The constitutional status of Finland was not codified in Russian law before the February Manifesto of 1899, by which time Finns and Russians had developed quite different ideas about the status of Finland. The autonomy of Finland was at first encouraged by the Russians in part due to the relatively developed governmental structures in Finland (as compared to the emperor-centered Russia of early 19th century) and in part as a deliberate policy of goodwill to win over the minds of the Finnish people. The autonomous status lead Finns to develop their own ideas of nationalism and constitutional monarchy, which they could to a large extent implement in practice with the assent of the Tsar. However, while each tsar at the time of their coronation did agree to uphold the special status of the local laws in Finland, there is no evidence that they understood their position as one of a constitutional monarch, despite the growing prevalence of such an interpretation in Finland in the latter part of the 19th century. As governmental organizations developed in Russia, and unity of the empire became one of the leading tenets of Russian politics, clashes between the Russian and Finnish governmental organizations grew frequent and lead to the attempted russification.

Finland nevertheless enjoyed a high degree of autonomy, until its independence in 1917. In 1917, after the February Revolution in Russia, Finland's government worked towards securing and perhaps even increasing Finland's autonomy in domestic matters. On December 6, 1917, shortly after the October Revolution in Russia, Finland declared its independence. Prince Frederick Charles of Hesse was elected the new monarch as king instead of grand duke, marking the new status of the nation, but he never reigned, as a republic was proclaimed.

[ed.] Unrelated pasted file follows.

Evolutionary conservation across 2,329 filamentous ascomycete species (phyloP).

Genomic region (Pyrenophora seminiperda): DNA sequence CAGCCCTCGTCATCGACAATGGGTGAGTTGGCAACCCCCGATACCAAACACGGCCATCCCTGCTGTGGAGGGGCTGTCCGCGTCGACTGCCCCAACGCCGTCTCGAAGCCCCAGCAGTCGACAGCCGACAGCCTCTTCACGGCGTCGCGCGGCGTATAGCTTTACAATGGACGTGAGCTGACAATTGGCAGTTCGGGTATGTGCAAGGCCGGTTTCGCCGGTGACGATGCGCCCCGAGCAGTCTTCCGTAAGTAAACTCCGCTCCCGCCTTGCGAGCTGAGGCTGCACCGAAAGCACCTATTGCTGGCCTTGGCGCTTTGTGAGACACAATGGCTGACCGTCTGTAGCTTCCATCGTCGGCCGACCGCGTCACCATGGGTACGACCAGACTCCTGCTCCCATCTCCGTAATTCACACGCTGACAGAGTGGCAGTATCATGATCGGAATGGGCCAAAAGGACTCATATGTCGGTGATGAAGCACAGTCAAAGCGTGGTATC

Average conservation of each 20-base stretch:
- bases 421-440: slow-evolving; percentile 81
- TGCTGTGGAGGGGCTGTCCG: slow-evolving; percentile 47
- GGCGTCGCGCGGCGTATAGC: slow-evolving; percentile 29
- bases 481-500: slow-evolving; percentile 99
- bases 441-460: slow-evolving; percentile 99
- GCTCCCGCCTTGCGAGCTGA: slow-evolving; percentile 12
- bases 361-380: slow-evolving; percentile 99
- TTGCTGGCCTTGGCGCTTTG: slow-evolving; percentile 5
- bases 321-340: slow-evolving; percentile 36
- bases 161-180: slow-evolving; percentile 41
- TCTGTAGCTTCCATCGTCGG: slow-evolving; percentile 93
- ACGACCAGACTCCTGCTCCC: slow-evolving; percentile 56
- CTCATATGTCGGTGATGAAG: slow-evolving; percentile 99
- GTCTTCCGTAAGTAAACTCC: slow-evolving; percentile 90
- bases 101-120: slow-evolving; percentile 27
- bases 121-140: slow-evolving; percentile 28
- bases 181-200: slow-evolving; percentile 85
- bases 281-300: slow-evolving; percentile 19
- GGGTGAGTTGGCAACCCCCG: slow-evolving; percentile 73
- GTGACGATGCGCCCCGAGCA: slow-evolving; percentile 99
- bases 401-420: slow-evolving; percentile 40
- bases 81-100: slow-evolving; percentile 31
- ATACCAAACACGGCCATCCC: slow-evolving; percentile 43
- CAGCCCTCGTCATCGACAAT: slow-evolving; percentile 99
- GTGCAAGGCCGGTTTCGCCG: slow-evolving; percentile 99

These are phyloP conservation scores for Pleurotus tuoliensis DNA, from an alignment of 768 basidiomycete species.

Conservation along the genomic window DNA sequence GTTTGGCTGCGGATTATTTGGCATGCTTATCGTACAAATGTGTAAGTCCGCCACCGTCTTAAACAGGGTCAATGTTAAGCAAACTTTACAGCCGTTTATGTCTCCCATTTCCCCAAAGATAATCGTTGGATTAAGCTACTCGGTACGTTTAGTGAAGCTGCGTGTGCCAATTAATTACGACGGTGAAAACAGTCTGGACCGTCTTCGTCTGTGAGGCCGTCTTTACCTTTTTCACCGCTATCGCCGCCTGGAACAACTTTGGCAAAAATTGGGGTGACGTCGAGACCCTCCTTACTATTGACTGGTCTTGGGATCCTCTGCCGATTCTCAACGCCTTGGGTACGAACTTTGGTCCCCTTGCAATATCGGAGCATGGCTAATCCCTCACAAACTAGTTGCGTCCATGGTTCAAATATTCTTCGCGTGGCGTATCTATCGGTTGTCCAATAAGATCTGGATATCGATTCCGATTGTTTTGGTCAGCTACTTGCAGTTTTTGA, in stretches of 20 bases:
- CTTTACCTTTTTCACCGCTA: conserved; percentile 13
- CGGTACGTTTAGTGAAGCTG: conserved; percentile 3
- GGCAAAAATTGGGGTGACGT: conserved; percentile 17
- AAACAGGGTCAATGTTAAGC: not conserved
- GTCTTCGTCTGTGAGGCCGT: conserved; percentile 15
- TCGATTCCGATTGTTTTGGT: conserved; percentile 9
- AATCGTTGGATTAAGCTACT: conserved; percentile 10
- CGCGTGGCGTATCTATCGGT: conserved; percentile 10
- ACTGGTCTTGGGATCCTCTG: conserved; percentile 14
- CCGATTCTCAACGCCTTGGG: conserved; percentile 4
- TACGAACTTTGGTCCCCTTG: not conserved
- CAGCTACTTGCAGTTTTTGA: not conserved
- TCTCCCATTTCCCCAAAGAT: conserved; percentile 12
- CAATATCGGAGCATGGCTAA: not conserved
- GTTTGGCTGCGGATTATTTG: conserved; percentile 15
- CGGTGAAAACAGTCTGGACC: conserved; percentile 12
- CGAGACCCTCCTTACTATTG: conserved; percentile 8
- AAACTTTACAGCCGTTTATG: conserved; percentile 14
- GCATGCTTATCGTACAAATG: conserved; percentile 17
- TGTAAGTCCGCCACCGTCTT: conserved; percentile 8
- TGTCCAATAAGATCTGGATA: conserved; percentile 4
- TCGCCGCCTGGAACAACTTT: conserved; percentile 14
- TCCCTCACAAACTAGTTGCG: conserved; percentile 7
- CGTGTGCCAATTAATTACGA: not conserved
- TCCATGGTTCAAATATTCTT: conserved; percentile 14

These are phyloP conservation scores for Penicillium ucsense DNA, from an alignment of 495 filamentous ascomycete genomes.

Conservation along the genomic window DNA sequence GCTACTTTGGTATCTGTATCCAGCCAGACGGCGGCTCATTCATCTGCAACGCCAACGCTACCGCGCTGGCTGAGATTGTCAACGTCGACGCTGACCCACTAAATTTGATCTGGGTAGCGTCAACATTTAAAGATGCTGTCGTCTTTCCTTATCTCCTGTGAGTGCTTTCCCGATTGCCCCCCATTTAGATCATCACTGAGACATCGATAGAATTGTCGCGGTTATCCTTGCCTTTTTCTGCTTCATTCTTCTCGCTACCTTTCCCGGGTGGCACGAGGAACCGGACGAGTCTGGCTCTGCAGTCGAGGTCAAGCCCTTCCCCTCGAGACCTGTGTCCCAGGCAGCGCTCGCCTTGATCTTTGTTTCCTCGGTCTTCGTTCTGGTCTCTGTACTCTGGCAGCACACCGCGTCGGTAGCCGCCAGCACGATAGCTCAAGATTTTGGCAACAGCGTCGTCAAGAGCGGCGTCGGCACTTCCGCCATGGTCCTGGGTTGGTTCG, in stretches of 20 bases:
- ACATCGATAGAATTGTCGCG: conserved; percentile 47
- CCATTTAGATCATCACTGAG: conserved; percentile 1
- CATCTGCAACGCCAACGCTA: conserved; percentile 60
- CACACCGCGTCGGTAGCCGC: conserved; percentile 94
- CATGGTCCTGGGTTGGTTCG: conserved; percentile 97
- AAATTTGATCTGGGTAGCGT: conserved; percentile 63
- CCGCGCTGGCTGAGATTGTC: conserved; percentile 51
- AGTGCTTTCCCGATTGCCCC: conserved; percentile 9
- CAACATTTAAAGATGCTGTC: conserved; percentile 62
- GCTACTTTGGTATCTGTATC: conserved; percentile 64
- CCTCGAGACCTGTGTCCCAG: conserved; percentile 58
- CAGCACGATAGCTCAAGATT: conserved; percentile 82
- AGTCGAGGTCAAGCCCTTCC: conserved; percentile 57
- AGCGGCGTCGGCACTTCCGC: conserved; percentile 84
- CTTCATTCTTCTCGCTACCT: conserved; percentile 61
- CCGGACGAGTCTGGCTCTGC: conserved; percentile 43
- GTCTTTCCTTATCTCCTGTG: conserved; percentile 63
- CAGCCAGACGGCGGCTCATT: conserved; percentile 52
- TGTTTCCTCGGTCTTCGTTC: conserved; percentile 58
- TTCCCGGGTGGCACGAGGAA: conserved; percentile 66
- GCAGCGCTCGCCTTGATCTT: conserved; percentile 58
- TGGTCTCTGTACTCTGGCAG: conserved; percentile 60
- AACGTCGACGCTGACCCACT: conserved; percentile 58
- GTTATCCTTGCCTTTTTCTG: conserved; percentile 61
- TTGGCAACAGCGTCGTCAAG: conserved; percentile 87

The emperor ruled as the Grand Duke of Finland and was represented in Finland by the Governor-General of Finland. The Senate of Finland was the highest governing body of the Grand Duchy, and was composed of native Finns. In St. Petersburg Finnish matters were represented by the Finnish Minister Secretary of State. From 1863 onwards the Diet of Finland convened regularly. In 1906, the Diet, with its hereditary rather than universally elected representation, was dissolved and the modern Parliament of Finland was established. As one of the first regions in the world, Finland implemented universal suffrage and eligibility, including both women and landless people.


The Grand Duchy of Finland lay approximately within the same borders that had existed before the Moscow Peace Treaty of 1940. The main difference was Petsamo, which was ceded to Finland only in the Treaty of Tartu in 1920.


The Provinces of Finland, about 1900.

The administrative division of the grand duchy followed the Russian imperial model with provinces (Russian: губерния governorate, Swedish: län, Finnish: lääni) headed by governors. However few changes were made and as the language of the administrators was still Swedish the old terminology from during the Swedish time continued in local use. The Viipuri Province was not initially part of the grand duchy, but in 1812 it was transferred by Tsar Alexander I from Russia proper to Finland. After 1831 there were eight provinces in the grand duchy until the end and that continued in the independent Finland:


Main articles: Flag of Finland, Coat of Arms of Finland

The arms were originally designed for the sarcophagus of Gustav Vasa around 1580. The arms were adopted also for the grand duchy, though the position of the "eastern" sword was changed later in the 19th century[citation needed] so that the lion was holding it in his other arm instead of walking over it.

In the 1860s talk about a Finnish flag started in the fennoman movement. In 1863 numerous proposals were presented for a national flag. [1] The two main proposals were flags based on red/yellow and blue/white. The flag proposals never had a chance to be presented to the Diet, so none of them ever became an official flag, however people used different designs for flags of their own choosing.

Further reading

  • Jussila, Hentilä, Nevakivi. From Grand Duchy to a Modern State: A Political History of Finland Since 1809 (Hurst & Co. 1999).

See also

External links